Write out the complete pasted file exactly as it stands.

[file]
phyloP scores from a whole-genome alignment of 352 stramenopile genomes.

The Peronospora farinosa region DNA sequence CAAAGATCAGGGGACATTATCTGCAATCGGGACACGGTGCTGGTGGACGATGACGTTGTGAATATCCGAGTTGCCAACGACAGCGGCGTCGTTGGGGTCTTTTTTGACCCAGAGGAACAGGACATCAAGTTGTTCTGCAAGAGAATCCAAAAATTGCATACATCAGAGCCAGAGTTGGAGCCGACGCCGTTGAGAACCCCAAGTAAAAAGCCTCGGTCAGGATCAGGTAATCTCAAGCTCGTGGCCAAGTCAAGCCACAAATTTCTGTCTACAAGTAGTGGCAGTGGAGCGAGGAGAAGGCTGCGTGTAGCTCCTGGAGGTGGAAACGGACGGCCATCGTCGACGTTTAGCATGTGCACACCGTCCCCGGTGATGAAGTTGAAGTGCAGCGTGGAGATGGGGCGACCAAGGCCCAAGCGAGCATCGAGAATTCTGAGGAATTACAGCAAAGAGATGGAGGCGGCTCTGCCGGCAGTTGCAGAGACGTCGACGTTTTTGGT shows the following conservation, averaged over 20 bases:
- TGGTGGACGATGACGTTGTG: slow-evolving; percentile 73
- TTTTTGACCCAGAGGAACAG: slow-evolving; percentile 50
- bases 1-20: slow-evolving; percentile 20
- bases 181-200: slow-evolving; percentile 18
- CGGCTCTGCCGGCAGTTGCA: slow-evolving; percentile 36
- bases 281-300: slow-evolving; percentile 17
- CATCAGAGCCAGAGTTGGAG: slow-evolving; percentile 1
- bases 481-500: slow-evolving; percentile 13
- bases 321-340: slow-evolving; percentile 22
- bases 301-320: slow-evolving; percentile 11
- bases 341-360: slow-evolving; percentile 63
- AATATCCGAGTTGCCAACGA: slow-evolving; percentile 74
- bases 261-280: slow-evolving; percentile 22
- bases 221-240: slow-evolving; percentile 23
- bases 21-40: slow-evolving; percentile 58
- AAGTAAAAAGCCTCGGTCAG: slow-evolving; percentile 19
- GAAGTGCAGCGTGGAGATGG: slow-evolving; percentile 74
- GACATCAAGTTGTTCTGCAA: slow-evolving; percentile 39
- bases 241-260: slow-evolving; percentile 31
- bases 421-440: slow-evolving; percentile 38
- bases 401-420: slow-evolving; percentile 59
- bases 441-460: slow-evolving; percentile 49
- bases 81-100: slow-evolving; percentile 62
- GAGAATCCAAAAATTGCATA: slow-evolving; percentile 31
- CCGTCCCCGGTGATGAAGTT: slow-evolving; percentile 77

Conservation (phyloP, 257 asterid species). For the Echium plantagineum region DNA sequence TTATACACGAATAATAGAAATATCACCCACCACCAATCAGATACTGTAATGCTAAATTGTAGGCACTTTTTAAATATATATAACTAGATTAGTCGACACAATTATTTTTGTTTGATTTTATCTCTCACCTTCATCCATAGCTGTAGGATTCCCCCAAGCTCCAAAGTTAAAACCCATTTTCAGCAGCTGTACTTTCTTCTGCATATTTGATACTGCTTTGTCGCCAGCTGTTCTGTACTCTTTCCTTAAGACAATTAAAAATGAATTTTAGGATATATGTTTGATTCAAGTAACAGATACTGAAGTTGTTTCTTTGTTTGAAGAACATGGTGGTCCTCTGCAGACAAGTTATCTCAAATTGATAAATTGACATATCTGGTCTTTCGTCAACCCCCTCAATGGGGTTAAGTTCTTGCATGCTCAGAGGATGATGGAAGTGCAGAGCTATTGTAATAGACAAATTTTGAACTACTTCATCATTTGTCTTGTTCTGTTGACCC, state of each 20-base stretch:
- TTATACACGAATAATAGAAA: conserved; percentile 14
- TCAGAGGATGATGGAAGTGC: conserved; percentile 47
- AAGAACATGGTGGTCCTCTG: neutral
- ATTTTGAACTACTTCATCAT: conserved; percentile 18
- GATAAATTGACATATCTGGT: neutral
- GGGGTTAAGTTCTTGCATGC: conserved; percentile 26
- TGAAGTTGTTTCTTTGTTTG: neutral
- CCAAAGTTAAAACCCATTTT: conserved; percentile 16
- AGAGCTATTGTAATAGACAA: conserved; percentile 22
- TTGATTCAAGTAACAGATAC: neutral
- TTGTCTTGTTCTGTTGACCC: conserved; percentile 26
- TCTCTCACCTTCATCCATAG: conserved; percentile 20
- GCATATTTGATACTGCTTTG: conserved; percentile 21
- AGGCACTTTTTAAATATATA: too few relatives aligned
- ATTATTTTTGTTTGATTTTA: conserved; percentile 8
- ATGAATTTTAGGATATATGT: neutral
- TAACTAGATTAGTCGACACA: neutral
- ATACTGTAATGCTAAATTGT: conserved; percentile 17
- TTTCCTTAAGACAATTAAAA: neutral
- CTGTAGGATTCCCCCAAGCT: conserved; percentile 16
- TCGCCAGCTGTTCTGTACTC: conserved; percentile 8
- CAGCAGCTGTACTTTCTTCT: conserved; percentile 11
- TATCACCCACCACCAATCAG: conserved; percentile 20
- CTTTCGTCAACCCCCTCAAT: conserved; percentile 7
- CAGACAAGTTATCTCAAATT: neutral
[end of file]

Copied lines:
phyloP scores from a whole-genome alignment of 352 stramenopile genomes.

The Peronospora farinosa region DNA sequence CAAAGATCAGGGGACATTATCTGCAATCGGGACACGGTGCTGGTGGACGATGACGTTGTGAATATCCGAGTTGCCAACGACAGCGGCGTCGTTGGGGTCTTTTTTGACCCAGAGGAACAGGACATCAAGTTGTTCTGCAAGAGAATCCAAAAATTGCATACATCAGAGCCAGAGTTGGAGCCGACGCCGTTGAGAACCCCAAGTAAAAAGCCTCGGTCAGGATCAGGTAATCTCAAGCTCGTGGCCAAGTCAAGCCACAAATTTCTGTCTACAAGTAGTGGCAGTGGAGCGAGGAGAAGGCTGCGTGTAGCTCCTGGAGGTGGAAACGGACGGCCATCGTCGACGTTTAGCATGTGCACACCGTCCCCGGTGATGAAGTTGAAGTGCAGCGTGGAGATGGGGCGACCAAGGCCCAAGCGAGCATCGAGAATTCTGAGGAATTACAGCAAAGAGATGGAGGCGGCTCTGCCGGCAGTTGCAGAGACGTCGACGTTTTTGGT shows the following conservation, averaged over 20 bases:
- TGGTGGACGATGACGTTGTG: slow-evolving; percentile 73
- TTTTTGACCCAGAGGAACAG: slow-evolving; percentile 50
- bases 1-20: slow-evolving; percentile 20
- bases 181-200: slow-evolving; percentile 18
- CGGCTCTGCCGGCAGTTGCA: slow-evolving; percentile 36
- bases 281-300: slow-evolving; percentile 17
- CATCAGAGCCAGAGTTGGAG: slow-evolving; percentile 1
- bases 481-500: slow-evolving; percentile 13
- bases 321-340: slow-evolving; percentile 22
- bases 301-320: slow-evolving; percentile 11
- bases 341-360: slow-evolving; percentile 63
- AATATCCGAGTTGCCAACGA: slow-evolving; percentile 74
- bases 261-280: slow-evolving; percentile 22
- bases 221-240: slow-evolving; percentile 23
- bases 21-40: slow-evolving; percentile 58
- AAGTAAAAAGCCTCGGTCAG: slow-evolving; percentile 19
- GAAGTGCAGCGTGGAGATGG: slow-evolving; percentile 74
- GACATCAAGTTGTTCTGCAA: slow-evolving; percentile 39
- bases 241-260: slow-evolving; percentile 31
- bases 421-440: slow-evolving; percentile 38
- bases 401-420: slow-evolving; percentile 59
- bases 441-460: slow-evolving; percentile 49
- bases 81-100: slow-evolving; percentile 62
- GAGAATCCAAAAATTGCATA: slow-evolving; percentile 31
- CCGTCCCCGGTGATGAAGTT: slow-evolving; percentile 77

Conservation (phyloP, 257 asterid species). For the Echium plantagineum region DNA sequence TTATACACGAATAATAGAAATATCACCCACCACCAATCAGATACTGTAATGCTAAATTGTAGGCACTTTTTAAATATATATAACTAGATTAGTCGACACAATTATTTTTGTTTGATTTTATCTCTCACCTTCATCCATAGCTGTAGGATTCCCCCAAGCTCCAAAGTTAAAACCCATTTTCAGCAGCTGTACTTTCTTCTGCATATTTGATACTGCTTTGTCGCCAGCTGTTCTGTACTCTTTCCTTAAGACAATTAAAAATGAATTTTAGGATATATGTTTGATTCAAGTAACAGATACTGAAGTTGTTTCTTTGTTTGAAGAACATGGTGGTCCTCTGCAGACAAGTTATCTCAAATTGATAAATTGACATATCTGGTCTTTCGTCAACCCCCTCAATGGGGTTAAGTTCTTGCATGCTCAGAGGATGATGGAAGTGCAGAGCTATTGTAATAGACAAATTTTGAACTACTTCATCATTTGTCTTGTTCTGTTGACCC, state of each 20-base stretch:
- TTATACACGAATAATAGAAA: conserved; percentile 14
- TCAGAGGATGATGGAAGTGC: conserved; percentile 47
- AAGAACATGGTGGTCCTCTG: neutral
- ATTTTGAACTACTTCATCAT: conserved; percentile 18
- GATAAATTGACATATCTGGT: neutral
- GGGGTTAAGTTCTTGCATGC: conserved; percentile 26
- TGAAGTTGTTTCTTTGTTTG: neutral
- CCAAAGTTAAAACCCATTTT: conserved; percentile 16
- AGAGCTATTGTAATAGACAA: conserved; percentile 22
- TTGATTCAAGTAACAGATAC: neutral
- TTGTCTTGTTCTGTTGACCC: conserved; percentile 26
- TCTCTCACCTTCATCCATAG: conserved; percentile 20
- GCATATTTGATACTGCTTTG: conserved; percentile 21
- AGGCACTTTTTAAATATATA: too few relatives aligned
- ATTATTTTTGTTTGATTTTA: conserved; percentile 8
- ATGAATTTTAGGATATATGT: neutral
- TAACTAGATTAGTCGACACA: neutral
- ATACTGTAATGCTAAATTGT: conserved; percentile 17
- TTTCCTTAAGACAATTAAAA: neutral
- CTGTAGGATTCCCCCAAGCT: conserved; percentile 16
- TCGCCAGCTGTTCTGTACTC: conserved; percentile 8
- CAGCAGCTGTACTTTCTTCT: conserved; percentile 11
- TATCACCCACCACCAATCAG: conserved; percentile 20
- CTTTCGTCAACCCCCTCAAT: conserved; percentile 7
- CAGACAAGTTATCTCAAATT: neutral